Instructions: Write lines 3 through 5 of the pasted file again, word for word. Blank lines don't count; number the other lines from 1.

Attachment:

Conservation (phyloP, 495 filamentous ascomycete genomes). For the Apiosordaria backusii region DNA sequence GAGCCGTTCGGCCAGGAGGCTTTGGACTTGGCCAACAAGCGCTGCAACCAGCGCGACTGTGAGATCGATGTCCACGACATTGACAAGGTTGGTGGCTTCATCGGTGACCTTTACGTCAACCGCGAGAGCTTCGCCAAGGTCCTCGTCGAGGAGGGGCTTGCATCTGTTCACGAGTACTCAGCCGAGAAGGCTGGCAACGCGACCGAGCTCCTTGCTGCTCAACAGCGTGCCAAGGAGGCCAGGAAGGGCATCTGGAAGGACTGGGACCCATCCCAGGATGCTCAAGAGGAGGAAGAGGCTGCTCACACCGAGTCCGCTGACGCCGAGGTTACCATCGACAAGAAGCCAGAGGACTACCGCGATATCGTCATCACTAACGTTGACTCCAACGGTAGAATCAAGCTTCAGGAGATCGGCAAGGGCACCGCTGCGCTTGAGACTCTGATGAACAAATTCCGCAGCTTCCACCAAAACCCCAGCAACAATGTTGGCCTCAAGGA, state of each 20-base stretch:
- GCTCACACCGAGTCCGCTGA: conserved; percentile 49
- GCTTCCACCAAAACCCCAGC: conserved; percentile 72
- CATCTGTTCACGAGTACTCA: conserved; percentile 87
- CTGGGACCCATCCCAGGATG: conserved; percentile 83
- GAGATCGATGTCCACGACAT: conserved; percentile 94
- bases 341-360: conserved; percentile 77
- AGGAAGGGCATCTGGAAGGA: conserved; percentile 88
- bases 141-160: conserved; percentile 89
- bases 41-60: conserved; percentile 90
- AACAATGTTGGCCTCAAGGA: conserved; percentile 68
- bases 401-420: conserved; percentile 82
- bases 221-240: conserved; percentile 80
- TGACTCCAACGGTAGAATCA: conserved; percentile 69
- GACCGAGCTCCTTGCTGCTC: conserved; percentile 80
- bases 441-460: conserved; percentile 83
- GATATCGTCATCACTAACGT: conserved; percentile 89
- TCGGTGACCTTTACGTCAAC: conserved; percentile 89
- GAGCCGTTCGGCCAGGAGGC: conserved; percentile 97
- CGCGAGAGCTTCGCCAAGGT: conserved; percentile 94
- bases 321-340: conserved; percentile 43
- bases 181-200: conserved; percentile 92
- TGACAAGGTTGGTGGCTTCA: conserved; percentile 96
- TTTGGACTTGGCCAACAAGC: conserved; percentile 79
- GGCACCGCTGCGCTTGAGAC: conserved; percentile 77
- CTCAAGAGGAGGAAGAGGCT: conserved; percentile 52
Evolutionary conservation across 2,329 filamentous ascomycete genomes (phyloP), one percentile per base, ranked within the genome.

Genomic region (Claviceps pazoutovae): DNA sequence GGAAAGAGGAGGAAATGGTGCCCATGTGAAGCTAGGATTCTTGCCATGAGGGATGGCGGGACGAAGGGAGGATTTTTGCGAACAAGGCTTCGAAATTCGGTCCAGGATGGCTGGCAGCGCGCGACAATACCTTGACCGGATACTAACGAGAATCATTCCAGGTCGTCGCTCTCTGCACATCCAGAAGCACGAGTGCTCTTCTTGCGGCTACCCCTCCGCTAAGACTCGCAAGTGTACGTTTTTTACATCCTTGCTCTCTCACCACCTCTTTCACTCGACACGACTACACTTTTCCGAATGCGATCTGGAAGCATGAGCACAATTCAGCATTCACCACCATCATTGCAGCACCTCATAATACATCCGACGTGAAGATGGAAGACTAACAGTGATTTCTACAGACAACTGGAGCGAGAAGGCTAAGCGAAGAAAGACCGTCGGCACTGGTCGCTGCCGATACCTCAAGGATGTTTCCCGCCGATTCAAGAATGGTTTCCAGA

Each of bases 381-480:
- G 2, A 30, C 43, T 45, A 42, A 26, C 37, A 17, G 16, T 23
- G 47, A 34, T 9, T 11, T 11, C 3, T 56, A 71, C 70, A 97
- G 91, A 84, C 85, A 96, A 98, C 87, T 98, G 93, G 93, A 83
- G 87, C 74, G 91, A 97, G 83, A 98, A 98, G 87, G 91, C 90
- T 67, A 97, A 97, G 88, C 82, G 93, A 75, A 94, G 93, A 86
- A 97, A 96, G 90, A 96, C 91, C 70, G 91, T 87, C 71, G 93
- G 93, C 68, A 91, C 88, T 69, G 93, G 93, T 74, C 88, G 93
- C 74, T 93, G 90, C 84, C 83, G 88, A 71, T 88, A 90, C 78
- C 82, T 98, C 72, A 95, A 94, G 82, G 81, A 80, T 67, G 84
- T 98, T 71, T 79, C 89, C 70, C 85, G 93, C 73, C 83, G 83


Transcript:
- GCTTCCACCAAAACCCCAGC: conserved; percentile 72
- CATCTGTTCACGAGTACTCA: conserved; percentile 87
- CTGGGACCCATCCCAGGATG: conserved; percentile 83